Yet as you watch people getting shot left and right while the principals remain alive, at least for the time being, you start to wonder at one point: Why am I sitting though this? Perhaps if the characters felt like more than mere two-dimensional beings (the heroic dad, the loyal waiter, the frightened babysitter, the decadent Russian, the regretful terrorist), there would be something to maintain our interest, but all you can really do in Hotel Mumbai is wait for more bodies to drop until a rescue squad arrives. (The film repeatedly points out how the closest SWAT team was 800 miles away in New Delhi, which is why it took so long to liberate the hostages.)
Performances are fine across the board, with Patel and Kher particularly touching as two men dedicated to their clients (“The guest is god” is the mantra we hear repeated several times by the staff), while Hammer registers less as a father helplessly trying to save his family. The four men playing the terrorists are also convincing, switching between ruthless killings, moments of frustration or confusion and a few bits of comedy, which seems absurd but actually works quite well, helping to somewhat diffuse the tension.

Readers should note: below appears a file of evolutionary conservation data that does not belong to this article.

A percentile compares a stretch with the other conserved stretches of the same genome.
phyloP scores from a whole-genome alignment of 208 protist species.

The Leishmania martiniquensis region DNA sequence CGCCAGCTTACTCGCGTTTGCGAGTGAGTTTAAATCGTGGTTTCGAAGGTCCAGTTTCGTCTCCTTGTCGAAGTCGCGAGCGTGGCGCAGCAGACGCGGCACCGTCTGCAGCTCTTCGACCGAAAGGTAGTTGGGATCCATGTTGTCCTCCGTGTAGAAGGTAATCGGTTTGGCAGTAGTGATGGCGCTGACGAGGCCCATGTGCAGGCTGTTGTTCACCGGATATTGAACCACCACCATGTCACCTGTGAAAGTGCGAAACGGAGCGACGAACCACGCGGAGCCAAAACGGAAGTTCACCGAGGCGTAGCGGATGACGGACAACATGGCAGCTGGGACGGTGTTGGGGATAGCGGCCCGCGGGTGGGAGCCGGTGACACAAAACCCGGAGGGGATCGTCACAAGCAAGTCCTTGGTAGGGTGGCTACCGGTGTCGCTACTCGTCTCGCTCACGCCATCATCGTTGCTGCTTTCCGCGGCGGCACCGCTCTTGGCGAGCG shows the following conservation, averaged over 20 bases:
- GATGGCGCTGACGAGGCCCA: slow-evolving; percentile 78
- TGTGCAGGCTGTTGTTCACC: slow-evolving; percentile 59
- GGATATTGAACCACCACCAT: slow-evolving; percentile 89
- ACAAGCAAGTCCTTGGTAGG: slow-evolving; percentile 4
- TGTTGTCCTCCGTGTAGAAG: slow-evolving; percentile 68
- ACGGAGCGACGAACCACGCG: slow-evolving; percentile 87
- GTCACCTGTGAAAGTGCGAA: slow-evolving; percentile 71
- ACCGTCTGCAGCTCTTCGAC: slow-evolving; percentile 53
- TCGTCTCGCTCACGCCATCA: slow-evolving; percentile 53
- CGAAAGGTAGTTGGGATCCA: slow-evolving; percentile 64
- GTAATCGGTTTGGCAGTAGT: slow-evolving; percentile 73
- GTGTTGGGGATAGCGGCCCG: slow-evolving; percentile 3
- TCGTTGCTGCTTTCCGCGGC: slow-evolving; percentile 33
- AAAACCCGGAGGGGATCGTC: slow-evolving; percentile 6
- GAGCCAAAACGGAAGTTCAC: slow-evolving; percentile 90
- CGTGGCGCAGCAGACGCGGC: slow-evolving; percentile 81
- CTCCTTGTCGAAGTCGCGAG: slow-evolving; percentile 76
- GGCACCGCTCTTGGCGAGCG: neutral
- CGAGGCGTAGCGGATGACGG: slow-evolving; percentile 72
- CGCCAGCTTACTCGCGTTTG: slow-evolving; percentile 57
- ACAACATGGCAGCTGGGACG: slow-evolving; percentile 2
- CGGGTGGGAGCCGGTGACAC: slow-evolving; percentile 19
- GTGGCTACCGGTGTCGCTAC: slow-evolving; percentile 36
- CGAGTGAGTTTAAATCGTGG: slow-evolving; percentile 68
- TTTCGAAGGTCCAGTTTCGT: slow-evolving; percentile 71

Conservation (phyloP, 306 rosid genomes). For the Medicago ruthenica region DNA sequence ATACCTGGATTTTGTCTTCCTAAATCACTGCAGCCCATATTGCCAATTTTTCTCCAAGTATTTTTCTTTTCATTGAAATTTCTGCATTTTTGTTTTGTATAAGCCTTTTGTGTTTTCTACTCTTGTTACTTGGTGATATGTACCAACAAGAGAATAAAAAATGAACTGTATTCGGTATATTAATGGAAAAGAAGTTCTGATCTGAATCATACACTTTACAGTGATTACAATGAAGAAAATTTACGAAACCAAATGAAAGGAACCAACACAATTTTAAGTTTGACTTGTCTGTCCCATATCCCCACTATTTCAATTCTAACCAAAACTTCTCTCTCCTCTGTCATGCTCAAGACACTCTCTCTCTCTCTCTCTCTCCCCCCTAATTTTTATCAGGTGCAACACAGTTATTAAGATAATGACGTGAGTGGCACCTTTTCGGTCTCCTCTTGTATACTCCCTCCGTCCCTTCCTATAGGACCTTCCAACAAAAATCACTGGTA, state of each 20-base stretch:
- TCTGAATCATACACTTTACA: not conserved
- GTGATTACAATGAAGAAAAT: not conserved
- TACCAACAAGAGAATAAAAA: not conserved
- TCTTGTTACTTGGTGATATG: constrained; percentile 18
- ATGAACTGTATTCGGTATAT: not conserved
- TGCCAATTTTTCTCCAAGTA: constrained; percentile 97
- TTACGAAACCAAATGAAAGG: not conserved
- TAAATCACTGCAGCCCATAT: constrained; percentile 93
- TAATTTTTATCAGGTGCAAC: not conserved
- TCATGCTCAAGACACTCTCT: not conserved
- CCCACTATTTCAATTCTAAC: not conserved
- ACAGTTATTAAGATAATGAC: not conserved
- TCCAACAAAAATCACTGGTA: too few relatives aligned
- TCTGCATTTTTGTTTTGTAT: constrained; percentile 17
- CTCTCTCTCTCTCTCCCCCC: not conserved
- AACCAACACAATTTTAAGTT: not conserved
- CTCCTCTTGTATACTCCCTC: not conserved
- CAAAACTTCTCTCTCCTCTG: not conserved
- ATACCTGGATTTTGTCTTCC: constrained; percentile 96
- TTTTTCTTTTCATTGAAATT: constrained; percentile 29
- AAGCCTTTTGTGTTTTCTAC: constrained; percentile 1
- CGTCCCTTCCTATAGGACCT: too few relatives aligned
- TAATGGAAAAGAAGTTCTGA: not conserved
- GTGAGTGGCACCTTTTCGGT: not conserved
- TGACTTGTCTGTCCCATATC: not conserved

Still, when the smoke clears — for those who don’t remember, the Taj eventually caught fire from the many explosions that were set off — and a few characters survive while a few others don’t, you can’t help but question the whole enterprise. Maras deserves credit for recreating the attacks so faithfully, and, one can say, so vehemently, and there are definitely a few unpleasantly intense moments in his movie. He also does a nice job underlining the heroism of the hotel workers who stuck around to save their guests. But those are just the facts embellished with some fiction. When you’re dealing with real lives and events like this, you need to dig deeper.
Production companies: Hamilton Films, Thunder Road Films, Electric Pictures, Xeitgeist Entertainment Group
Cast: Armie Hammer, Dev Patel, Nazanin Bondiadi, Tilda Cobham-Hervey, Anupam Kher, Jason Isaacs
Director: Anthony Maras
Screenwriters: John Collee, Anthony Maras, inspired by the documentary Surviving Mumbai
Producers: Gary Hamilton, Mike Gabrawy, Julie Ryan, Andrew Ogilvie, Jomon Thomas
Executive producers: Ryan Hamilton, Ying Ye, Simon Williams, Anthony Maras, Dev Patel, John Collee, Mark Montgomery, Natalya Pavchinskaya, Bryce Menzies, Andrea Quesnelle, Joan Peters, Joseph N. Cohen, Gary Ellis, Richard Toussaint, Catherine Prosser, Anand Tharmaratnam, Manraj. S. Sekhon, Masaaki Tanaka, Simran Bedi, Min Li Tan
Director of photography: Nick Remy Matthews
Production designer: Steven Jones-Evans
Costume designer: Anna Borghesi
Editors: Peter McNulty, Anthony Maras
Composer: Volker Berterlmann
Casting directors: Ann Fay, Leigh Pickford, Trishaan Sarkar
Venue: Toronto International Film Festival (Special Presentations)
Sales: Arclight Films
In English, Hindi, Urdu, Punjabi, Russian, Persian, Greek, Marathi, Arabic